Shade structures are not built effectively

Skin cancer causes more than 1000 deaths in Australia, and costs the health care system over $700 million each year.

University of Southern Queensland PhD student and researcher for the university's Centre for Astronomy, Solar Radiation and Climate, David Turnbull, who has been researching local council shade structures used across Australia and the World since 2002, said most of the deaths could be prevented.

"Shade structures are not built effectively," Mr Turnbull said.

"Solar ultraviolet (UV) radiation plays a considerable role in the health and development of human beings, from initiating the formation of vitamin D to increasing the risk of skin cancer and sun-related eye disorders.

"As the public's understanding of the damaging effects associated with UV radiation increases, shaded environments will be sought to reduce personal UV exposure. However, a common misconception is that shade protects the human body against all UV," he said.

"UV radiation is evident on a surface in two distinct components, direct and scattered. Scattered UV radiation is present underneath shade structures due to scattering by the atmosphere and surroundings, and has been found to be at strengths of up to 84 percent of direct UV rays.

"While direct UV from the Sun is reflected or absorbed by the shade structure, my research has shown that significantly high levels of the scattered UV component is still present in the shade, especially during the months of late autumn and early spring."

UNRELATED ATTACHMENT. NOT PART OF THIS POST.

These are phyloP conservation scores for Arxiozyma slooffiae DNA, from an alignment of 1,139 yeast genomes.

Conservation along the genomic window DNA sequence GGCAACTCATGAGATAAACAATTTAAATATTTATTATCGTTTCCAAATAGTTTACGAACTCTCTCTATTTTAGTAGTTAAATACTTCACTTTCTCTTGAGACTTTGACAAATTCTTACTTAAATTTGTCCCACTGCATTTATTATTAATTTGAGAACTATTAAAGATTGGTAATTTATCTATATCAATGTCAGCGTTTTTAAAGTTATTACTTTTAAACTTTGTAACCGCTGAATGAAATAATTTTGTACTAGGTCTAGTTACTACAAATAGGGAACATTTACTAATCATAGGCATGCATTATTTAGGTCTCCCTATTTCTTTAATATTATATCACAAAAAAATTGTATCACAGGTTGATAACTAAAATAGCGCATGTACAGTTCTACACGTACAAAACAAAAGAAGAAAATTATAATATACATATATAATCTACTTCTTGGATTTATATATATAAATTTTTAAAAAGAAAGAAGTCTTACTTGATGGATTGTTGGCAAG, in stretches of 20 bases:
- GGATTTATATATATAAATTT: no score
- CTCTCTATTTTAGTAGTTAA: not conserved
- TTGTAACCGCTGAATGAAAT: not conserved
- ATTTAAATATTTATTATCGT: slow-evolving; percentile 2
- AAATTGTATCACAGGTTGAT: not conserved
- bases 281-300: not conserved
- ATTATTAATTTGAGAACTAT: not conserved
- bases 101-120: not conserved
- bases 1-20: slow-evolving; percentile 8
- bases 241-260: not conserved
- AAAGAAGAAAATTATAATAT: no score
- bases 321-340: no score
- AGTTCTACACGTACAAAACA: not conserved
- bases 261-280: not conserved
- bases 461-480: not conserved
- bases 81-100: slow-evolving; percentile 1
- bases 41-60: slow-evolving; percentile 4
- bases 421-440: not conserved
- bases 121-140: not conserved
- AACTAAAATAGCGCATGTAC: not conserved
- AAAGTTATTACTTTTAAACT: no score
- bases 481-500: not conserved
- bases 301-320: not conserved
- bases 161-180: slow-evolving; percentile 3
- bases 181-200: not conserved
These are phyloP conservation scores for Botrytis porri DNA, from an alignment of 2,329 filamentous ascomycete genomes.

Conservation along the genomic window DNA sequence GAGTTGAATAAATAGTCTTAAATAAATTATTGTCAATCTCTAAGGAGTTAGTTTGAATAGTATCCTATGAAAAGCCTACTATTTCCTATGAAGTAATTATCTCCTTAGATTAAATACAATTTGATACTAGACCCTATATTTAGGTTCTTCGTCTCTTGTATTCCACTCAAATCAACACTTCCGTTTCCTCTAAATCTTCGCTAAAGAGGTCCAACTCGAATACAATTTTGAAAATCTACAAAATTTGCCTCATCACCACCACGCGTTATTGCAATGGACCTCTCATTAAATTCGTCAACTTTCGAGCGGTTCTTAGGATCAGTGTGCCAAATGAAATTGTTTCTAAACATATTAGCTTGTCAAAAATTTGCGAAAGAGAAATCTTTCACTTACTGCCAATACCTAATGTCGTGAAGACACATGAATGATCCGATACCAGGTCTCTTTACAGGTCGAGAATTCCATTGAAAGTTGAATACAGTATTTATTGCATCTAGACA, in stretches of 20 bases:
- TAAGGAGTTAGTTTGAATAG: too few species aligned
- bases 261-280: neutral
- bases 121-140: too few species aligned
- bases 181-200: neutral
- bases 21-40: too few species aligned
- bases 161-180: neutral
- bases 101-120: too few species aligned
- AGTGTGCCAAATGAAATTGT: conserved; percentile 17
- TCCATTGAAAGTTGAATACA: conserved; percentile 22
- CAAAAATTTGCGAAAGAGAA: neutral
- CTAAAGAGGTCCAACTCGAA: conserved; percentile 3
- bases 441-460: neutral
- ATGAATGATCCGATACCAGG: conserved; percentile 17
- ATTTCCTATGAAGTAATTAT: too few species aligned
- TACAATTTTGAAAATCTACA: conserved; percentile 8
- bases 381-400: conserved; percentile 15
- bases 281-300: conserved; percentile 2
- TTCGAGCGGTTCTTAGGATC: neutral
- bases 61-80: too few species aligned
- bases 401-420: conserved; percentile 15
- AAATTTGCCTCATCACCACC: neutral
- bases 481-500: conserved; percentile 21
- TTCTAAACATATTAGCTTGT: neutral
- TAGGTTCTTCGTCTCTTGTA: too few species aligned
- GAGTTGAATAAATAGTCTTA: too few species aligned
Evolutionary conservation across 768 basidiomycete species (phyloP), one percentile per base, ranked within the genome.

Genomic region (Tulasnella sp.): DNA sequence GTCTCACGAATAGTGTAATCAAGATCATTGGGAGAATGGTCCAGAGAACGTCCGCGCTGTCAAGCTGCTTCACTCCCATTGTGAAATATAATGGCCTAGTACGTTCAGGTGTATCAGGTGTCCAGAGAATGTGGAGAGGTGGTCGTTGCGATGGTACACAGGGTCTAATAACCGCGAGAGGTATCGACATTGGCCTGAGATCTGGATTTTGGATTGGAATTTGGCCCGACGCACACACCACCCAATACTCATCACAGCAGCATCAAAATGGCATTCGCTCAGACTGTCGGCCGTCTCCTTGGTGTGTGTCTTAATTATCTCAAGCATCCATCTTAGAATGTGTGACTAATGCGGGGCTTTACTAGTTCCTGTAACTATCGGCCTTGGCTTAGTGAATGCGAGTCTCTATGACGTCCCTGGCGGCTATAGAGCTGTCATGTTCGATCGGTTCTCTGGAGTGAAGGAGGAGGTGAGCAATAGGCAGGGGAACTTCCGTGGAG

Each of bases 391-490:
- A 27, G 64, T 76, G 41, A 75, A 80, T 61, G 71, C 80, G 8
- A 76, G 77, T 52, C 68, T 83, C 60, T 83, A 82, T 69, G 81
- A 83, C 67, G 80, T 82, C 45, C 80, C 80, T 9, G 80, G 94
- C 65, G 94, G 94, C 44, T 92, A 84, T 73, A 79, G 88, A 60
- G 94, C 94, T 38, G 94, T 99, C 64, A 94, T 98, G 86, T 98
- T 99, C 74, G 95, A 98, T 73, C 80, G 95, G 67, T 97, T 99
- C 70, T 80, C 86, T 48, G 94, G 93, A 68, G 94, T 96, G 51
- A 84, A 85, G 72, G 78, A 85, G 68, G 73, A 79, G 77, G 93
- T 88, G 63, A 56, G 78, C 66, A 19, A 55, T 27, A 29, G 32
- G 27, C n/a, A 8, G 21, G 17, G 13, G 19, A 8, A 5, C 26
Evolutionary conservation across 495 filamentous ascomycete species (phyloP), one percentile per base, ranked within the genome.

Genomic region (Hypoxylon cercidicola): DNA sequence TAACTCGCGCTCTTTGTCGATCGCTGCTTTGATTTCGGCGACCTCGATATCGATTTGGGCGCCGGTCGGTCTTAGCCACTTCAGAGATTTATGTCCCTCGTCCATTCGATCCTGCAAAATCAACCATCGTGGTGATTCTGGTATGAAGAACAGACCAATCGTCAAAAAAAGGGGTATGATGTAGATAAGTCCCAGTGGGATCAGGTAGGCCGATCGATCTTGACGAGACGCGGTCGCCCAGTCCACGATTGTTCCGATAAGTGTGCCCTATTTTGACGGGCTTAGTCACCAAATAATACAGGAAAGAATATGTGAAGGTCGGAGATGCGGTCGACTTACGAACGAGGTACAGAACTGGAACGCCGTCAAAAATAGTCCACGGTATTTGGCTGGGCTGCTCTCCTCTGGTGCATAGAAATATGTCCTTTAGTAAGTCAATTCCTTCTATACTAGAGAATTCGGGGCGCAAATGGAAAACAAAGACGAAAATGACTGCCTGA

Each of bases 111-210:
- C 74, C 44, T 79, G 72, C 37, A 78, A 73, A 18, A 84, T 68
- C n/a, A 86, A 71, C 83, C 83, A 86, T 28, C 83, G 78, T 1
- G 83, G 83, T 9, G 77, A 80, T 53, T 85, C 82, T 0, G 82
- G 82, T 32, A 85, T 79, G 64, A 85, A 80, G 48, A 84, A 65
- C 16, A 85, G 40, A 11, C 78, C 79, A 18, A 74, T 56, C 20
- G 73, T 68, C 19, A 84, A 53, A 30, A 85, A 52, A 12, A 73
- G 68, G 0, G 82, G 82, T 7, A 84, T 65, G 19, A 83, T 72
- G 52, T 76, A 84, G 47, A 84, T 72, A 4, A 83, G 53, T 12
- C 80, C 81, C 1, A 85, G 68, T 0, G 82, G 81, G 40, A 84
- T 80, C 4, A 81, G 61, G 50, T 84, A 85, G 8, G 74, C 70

Mr Turnbull's research revealed that shade structures that have trees, shrubs or buildings in close proximity generally have lower levels of UV in the shade than those having no such surrounding objects.

He said a good shade structure should: maximise protection from UV all year; have sufficient side-on protection to reduce scattered UV; have adequate thermal comfort for different weather conditions; be appropriately positioned in respect to full sun activities; and still allow for beneficial amounts of UV.

Mr Turnbull is using his research to design a number of different, effective shade structures, and will forward his recommendations to a number of groups, including Cancer and health organisations. He is due to finish his PhD in March next year and has spoken about his research at six conferences, both in Australia and internationally.


The opinions expressed here are the views of the writer and do not necessarily reflect the views and opinions of News Medical.
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